Presenting a powerful moral argument that America is and will always be a nation of immigrants, US President Barack Obama announced on Thursday that he would exercise his executive prerogative to protect nearly four million undocumented immigrants from deportation while streamlining procedures to retain in the US skilled foreign tech students and workers, many of whom are from China and India.
In a 15-minute prime time address to the nation, Obama invoked some of the most fundamental ideals of the United States to make his case, reminding those who opposed immigration that, “We were strangers once, too.”
“Whether our forbears were strangers who crossed the Atlantic, or the Pacific or the Rio Grande, we are here only because this country welcomed them in and taught them that to be an American is about something more than what we look like or what our last names are, or how we worship,” he told Americans, many of who have forgotten they were immigrants too.
While the President’s executive orders will largely pertain to an estimated 4.1 million undocumented parents of US-born children (and therefore citizens) and about 300,000 undocumented immigrants who came to the US illegally as children, he also announced broad procedural changes that will make it easier and faster for high-skilled immigrants, graduates, and entrepreneurs to stay and contribute to the American economy in a transparent effort to maintain US edge over other nations.
According to a factsheet issued by the White House, the President will act to provide portable work authorization for high-skilled workers waiting their Legal Permanent Residency (LPR, also called green cards), including to their spouses. Under the current system, employees with approved LPR applications are often in limbo while waiting for the process, which can take several years, to conclude, unable to switch jobs or cities or even marry.
The factsheet says the Department of Homeland Security will make regulatory changes to allow these workers, usually on H-1B visas, to move or change jobs more easily. DHS, it said, is also finalizing new rules to give certain H-1B spouses employment authorization as long as the H-1B spouse also has an approved LPR application. Tens of thousands of Indian H1-B workers and their spouses are expected to benefit from this.
The executive order will also strengthen and extend on-the-job training for STEM graduates of US universities in an effort to keep them in the US. “In order to strengthen educational experiences of foreign students studying science, technology, engineering, and mathematics (STEM) at US universities, DHS will propose changes to expand and extend the use of the existing Optional Practical Training (OPT) program and require stronger ties between OPT students and their colleges and universities following graduation,” the factsheet said. There are more than 100,000 Indian students in the US, nearly 70 per cent of them in STEM courses.
The proposal stops well short of “stapling a green card to a foreign student’s US degree” that some votaries wanted, but it points to more breathing room for graduating students, many of whom are forced to return home if they have not snagged a job within the year-old OPT timeframe. The President’s long-time gripe, fueled by high-tech immigration advocates like Bill Gates and Vivek Wadhwa, has been that foreign students trained in the US often return home to start businesses because of the broken immigration system that does not keep them in the US to contribute to the American economy.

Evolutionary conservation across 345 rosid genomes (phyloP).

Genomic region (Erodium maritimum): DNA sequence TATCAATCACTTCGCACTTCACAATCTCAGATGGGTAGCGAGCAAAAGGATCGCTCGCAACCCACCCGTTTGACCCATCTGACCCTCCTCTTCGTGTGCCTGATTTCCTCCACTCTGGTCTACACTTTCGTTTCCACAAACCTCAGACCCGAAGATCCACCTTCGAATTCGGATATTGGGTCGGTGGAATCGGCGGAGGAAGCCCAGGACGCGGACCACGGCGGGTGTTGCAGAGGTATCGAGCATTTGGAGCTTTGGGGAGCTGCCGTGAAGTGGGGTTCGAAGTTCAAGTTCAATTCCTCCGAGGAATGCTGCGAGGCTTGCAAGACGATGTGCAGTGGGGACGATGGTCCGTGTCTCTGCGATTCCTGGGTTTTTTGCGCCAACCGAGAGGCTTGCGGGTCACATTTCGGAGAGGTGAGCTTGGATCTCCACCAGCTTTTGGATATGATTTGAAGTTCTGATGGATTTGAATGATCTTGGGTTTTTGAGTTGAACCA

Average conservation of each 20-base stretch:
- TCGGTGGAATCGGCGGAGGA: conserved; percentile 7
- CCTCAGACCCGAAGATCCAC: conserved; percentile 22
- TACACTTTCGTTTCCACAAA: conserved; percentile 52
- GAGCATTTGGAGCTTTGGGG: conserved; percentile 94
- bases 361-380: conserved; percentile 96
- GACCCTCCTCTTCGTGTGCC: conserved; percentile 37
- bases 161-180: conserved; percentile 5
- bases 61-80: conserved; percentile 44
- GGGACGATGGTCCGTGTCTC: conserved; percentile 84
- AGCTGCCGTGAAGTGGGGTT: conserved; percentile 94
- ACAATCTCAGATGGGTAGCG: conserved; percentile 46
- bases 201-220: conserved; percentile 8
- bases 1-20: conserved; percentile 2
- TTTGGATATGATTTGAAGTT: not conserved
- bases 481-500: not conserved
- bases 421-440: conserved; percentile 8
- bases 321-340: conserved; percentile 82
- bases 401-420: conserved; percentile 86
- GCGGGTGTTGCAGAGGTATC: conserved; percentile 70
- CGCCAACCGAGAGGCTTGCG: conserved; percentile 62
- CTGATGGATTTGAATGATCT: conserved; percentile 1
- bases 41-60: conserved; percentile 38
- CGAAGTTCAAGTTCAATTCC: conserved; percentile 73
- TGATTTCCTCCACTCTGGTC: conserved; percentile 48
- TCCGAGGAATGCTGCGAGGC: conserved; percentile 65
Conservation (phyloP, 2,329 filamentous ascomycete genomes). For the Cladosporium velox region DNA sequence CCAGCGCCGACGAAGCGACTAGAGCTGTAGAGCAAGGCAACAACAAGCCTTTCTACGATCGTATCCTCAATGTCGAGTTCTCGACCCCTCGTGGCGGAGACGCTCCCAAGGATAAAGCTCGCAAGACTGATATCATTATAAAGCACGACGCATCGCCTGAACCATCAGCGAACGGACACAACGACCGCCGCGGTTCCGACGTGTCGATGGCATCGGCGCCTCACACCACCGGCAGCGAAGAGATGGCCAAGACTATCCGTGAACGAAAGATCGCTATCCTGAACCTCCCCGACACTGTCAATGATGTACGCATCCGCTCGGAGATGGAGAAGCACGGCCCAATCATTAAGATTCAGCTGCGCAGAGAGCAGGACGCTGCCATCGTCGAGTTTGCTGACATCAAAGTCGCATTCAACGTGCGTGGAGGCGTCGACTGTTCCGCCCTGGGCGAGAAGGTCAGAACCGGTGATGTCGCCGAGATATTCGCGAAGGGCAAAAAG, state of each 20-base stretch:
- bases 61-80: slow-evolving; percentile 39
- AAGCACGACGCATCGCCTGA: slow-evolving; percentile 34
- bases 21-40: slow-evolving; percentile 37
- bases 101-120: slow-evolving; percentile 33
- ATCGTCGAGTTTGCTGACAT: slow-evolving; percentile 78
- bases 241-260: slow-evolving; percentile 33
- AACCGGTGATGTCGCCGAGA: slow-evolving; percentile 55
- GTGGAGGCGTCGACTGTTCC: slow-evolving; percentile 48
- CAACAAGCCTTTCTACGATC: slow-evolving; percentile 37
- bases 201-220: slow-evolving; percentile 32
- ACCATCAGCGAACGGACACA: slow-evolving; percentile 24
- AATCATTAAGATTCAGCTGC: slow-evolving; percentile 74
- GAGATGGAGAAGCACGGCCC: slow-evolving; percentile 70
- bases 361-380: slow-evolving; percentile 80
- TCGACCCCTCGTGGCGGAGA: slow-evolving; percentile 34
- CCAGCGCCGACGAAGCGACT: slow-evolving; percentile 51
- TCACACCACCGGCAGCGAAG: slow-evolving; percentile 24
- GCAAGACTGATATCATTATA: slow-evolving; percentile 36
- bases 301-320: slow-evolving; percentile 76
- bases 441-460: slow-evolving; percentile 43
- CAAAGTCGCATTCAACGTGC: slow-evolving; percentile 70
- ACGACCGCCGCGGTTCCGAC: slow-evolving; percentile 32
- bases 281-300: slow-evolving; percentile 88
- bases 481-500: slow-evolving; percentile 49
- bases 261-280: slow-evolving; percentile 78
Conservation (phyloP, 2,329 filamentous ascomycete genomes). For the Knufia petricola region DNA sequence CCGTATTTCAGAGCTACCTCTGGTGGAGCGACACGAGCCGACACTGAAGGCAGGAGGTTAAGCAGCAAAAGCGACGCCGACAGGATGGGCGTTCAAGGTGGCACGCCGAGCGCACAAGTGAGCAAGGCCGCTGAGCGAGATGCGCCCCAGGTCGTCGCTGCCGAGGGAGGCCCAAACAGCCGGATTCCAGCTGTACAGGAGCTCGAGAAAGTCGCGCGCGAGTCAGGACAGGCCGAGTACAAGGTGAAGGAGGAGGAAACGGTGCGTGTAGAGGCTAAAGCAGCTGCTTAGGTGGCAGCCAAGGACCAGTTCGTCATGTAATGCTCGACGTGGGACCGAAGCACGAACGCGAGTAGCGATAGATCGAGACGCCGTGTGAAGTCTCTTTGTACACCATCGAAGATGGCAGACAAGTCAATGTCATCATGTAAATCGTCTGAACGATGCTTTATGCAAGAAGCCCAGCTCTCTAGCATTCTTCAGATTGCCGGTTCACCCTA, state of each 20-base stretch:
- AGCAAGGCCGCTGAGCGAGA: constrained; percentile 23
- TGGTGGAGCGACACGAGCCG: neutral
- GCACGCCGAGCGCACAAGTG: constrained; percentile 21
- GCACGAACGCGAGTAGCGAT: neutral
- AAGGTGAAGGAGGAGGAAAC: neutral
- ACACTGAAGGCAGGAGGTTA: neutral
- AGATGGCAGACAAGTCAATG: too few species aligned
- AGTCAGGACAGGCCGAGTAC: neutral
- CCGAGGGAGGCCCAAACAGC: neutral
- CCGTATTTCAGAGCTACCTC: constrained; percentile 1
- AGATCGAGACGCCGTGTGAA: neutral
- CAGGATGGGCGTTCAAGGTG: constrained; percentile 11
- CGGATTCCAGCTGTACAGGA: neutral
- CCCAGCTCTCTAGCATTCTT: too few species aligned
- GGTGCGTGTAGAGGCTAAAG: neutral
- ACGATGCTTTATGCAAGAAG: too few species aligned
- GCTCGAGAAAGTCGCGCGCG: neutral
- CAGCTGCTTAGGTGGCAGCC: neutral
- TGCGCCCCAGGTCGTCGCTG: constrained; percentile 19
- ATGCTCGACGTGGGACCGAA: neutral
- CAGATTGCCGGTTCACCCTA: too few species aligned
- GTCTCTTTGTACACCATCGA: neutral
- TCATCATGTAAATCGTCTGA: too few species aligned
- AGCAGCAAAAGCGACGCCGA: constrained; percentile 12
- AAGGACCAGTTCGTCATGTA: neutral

The executive order will also direct DHS will expand immigration options for foreign entrepreneurs who meet certain criteria for creating jobs, attracting investment, and generating revenue in the US, “to ensure that our system encourages them to grow our economy.” DHS will clarify its guidance on temporary L-1 visas for foreign workers — used by a number of Indian companies — who transfer from a company’s foreign office to its US office. The Labor Department will take regulatory action to modernize the labor market test that is required of employers that sponsor foreign workers for immigrant visas while ensuring that American workers are protected.
The President’s announcement brought mixed reaction in the Indian/South Asian/Asian circles that had felt there was too much emphasis on the illegal or undocumented immigration from the Hispanic world as opposed to the largely legal workforce from Asia caught in limbo because of procedural wrangles and archaic rules.
“The proposed executive order could provide relief for over 4 million undocumented aspiring Americans, including tens of thousands — if not more — South Asians. Coupled with proposals to expand available visas and address long wait times for many immigrants, this relief is welcome news to South Asians nationwide as we continue to work toward a legislative solution,” said Suman Ranganathan, executive director of organisation SAALT, for Strengthening South Asian Communities in America.
But Congressman Mike Honda, re-elected recently from Silicon Valley, felt it did not go far enough. “There are many areas needed for true immigration reform that this executive action does not immediately address, including the backlog of visa petitions filed by citizens and green card holders, an increase in H-1B visas that attract the top business and tech talent to Silicon Valley and the nation, and reducing the employment visa backlog,” he said, adding, “Our businesses need to be able to attract high-skilled workers from around the globe to stay competitive and improve our economy; and those workers need a way to have their families join them in America.”